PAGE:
Cameron (00:10:30) - Right. So that's the difference. And so a lot of teachers even say like, well, if I capture my class or record my class, they're not going to show up. And it's like totally fine. Then it will only give access to those that attended. So part of our software, if you set certain settings, if they if they attended, then they will get access. If they didn't, they don't. And so so there's, there's that, that to me is the key. And, and so if you're going to have an online audience pre-record it or if it's a small class, I would almost argue like Zoom is a better choice than speech cloud right. Like like that's a conferencing tool. If you have four students, then great, right? Like don't don't be using speech cloud unless it's an in-person experience, if it's an online conferencing. But the moment you get like ten plus students online.
Rod (00:11:15) - Tough. Yeah.
Cameron (00:11:16) - Yeah. And so I think a lot of it is like, I don't think Speech cloud is the best fit for every situation.
Cameron (00:11:24) - But the majority of teachers just want to be in person. Majority of students felt like their tuition wasn't valuable being online. Right. So really what we're trying to aim is get back in person, get in brick and mortar, but still have those benefits of online learning and we help facilitate that. Very good. I think that's a good way to think about it.
Rod (00:11:42) - That's honest and makes it make sense. It reminds me of another anecdote which I think you might find funny. One of the first things I did when I joined my last institution, which was about 12 years ago, they were very slow to the game and they didn't have any lecture capture. So that's the first thing I had to do because my previous institution, we had instituted lecture capture back in, gosh, 2000. I don't know when it was, but so we put in lecture capture in the large lecture halls. And in that lecture hall, there are two big screens. And for whatever the reason, I forget what software we're using at the time.
Rod (00:12:21) - But it would only capture the capture, the video and the audio instructor, but only capture what was being displayed on one of those two screens. Not sure why, but one teacher was very resistant to, well, some. A lot of faculty resisted having their lectures captured. Right. But this one instructor. She saw the attendance going down, so she only put up her slides on the screen that was not being captured. The sort of punish students who weren't coming to class.
Cameron (00:12:55) - Very valuable lecture capture. It sounds like it's awesome.
Rod (00:12:59) - So, yeah, I always have to laugh at that. Yeah. We also got. Do you ever have pushback from faculty that are worried that you know the off the hand comments and you know between classes or at the beginning of the end something is captured that's not meant for the whole student body. Have you run across that? Are there rules around that? How do you handle that?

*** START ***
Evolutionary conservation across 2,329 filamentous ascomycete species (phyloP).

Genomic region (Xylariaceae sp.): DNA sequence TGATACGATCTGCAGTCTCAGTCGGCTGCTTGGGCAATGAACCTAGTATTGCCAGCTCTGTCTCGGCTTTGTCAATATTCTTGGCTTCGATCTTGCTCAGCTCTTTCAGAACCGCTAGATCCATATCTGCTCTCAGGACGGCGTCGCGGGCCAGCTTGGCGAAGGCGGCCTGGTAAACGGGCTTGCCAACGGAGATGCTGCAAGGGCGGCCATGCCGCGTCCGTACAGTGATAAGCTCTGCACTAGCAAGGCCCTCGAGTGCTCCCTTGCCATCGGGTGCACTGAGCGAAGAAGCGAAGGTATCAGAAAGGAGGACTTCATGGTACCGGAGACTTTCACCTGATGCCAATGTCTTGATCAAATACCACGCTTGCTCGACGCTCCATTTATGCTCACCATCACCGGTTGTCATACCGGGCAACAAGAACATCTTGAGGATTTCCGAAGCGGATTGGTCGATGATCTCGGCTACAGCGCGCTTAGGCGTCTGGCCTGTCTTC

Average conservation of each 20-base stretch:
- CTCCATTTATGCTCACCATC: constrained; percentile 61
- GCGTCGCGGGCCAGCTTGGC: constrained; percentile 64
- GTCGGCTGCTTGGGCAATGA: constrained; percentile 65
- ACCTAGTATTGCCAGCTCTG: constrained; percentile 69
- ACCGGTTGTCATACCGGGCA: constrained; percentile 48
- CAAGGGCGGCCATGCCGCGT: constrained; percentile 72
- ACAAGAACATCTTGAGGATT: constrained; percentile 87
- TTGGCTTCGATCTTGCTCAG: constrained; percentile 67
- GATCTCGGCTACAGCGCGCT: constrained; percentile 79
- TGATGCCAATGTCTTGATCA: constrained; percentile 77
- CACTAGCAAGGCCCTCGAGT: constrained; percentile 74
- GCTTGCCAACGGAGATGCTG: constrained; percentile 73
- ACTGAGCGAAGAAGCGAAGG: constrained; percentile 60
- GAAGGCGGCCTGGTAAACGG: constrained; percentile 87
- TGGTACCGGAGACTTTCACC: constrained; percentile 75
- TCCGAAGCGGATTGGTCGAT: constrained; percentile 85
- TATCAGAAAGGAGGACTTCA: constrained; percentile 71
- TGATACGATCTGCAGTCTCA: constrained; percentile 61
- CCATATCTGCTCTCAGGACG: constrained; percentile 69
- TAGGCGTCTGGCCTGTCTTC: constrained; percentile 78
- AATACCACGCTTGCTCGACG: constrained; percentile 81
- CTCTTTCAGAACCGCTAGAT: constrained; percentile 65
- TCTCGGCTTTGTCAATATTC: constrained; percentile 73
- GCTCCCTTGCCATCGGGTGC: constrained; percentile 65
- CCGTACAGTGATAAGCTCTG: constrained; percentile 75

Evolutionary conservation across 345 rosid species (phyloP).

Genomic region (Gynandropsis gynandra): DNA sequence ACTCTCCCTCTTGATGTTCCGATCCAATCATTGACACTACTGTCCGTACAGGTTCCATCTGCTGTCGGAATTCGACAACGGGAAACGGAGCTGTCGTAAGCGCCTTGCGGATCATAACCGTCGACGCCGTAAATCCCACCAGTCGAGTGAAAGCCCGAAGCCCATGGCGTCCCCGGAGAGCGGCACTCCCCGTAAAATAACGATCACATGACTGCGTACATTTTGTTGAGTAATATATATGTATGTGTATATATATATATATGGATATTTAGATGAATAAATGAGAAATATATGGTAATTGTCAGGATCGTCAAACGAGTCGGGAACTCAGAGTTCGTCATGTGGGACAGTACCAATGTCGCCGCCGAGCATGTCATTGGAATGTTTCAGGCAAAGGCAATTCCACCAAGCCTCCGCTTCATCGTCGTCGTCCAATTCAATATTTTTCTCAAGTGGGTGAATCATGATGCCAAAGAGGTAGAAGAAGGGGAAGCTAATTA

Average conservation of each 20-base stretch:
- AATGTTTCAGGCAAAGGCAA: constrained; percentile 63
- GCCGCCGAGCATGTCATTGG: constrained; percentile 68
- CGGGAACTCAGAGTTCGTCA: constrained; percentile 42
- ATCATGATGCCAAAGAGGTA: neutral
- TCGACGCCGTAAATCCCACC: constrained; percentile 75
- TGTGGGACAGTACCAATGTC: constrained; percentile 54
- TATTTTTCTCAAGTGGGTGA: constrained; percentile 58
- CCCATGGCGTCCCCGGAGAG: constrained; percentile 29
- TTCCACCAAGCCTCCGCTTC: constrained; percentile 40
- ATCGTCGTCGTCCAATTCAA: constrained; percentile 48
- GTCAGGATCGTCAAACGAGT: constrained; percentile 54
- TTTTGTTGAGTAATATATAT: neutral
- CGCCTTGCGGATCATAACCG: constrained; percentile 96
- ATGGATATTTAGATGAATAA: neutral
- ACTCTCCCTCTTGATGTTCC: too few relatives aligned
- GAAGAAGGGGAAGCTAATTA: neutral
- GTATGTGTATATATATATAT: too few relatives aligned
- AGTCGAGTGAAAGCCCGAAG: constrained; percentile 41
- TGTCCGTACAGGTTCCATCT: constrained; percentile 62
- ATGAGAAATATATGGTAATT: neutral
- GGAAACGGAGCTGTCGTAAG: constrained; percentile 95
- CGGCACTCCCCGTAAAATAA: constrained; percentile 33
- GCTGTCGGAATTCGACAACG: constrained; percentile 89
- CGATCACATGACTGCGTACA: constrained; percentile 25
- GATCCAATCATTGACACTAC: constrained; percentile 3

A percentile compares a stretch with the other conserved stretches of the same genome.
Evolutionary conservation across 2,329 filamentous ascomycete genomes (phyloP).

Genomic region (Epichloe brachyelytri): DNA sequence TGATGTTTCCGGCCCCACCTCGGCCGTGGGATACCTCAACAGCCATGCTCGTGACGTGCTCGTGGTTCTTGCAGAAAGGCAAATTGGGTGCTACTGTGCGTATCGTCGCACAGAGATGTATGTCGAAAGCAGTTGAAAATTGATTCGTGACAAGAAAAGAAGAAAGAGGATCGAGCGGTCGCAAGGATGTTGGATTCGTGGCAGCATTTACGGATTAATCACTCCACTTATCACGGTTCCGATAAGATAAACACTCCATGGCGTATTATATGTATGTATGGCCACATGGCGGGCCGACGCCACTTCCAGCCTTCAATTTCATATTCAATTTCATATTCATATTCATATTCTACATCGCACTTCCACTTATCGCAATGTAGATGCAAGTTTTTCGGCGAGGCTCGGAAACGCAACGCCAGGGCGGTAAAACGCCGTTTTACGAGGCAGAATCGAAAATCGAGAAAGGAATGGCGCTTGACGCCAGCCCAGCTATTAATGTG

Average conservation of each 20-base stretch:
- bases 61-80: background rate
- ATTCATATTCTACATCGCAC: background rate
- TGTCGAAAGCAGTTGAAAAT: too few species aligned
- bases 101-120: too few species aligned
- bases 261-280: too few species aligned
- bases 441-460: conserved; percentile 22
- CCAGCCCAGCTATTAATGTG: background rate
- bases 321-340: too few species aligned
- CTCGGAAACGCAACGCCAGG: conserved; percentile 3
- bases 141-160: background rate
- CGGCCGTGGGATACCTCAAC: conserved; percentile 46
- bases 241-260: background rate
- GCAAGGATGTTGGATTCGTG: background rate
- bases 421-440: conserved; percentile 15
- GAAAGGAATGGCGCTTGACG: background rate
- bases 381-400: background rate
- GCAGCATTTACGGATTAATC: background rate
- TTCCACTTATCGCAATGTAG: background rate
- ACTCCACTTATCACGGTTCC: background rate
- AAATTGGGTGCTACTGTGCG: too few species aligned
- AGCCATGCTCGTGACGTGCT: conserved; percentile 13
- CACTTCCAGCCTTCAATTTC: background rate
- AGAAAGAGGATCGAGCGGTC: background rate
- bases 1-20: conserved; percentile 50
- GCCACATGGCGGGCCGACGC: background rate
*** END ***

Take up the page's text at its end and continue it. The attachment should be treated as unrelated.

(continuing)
Cameron (00:13:24) - Yeah, it's it's a wonderful question. Some of it. Right, again, is behavior like anything.
Cameron (00:13:30) - And that's a terrible way to put it in some sense because you want the professor to feel comfortable. And so so there is a couple of solutions. One is like the lecture capture won't start until the designated time. So you can show up ten minutes before class with speech cloud. Say, Hey, start this in ten minutes. And so then you could just be interacting with your students and it'll automatically trigger at 9:00. So some of it is just, you know, there is some solutions like that where it won't capture those conversations before class. You understand at 9:00 it's going to flip on and start recording and that's when you need to start being maybe more professional, not have personal conversations. Some of it, though, is, you know, you can delete anything on the fly. So as it's going, you said something that, hey, maybe you shouldn't have. Okay. Right. You can actually just walk over, click, delete and it'll delete that bubble of text and it'll delete that section.
Cameron (00:14:25) - So, so we do have teachers in mind. We still always say, Hey, you know, maybe if you aren't comfortable, the best way I would say is if you aren't comfortable saying something and getting captured like every student has a phone in their pocket, if you're saying things that students don't like, every everything you know, got 100 people that can whip out a phone and capture it if they really want to. So.
Rod (00:14:47) - That's right.
Cameron (00:14:48) - So there's no stopping recording now.
Rod (00:14:51) - That's right. That's right. That reminds me of another incident where we had a two hour class and students would come up in between. And it was I guess it was a continuous recording. And so the student would come up to the podium and talk about personal issues. It would get captured and we would have to scramble. I would get a panicked call from the faculty member and, you know, behind the scenes, we would have to go and and erase that. Or worse yet, when the faculty member has the wireless mic on, as you know, they go to the restroom after teaching the first part of the lecture that's happened.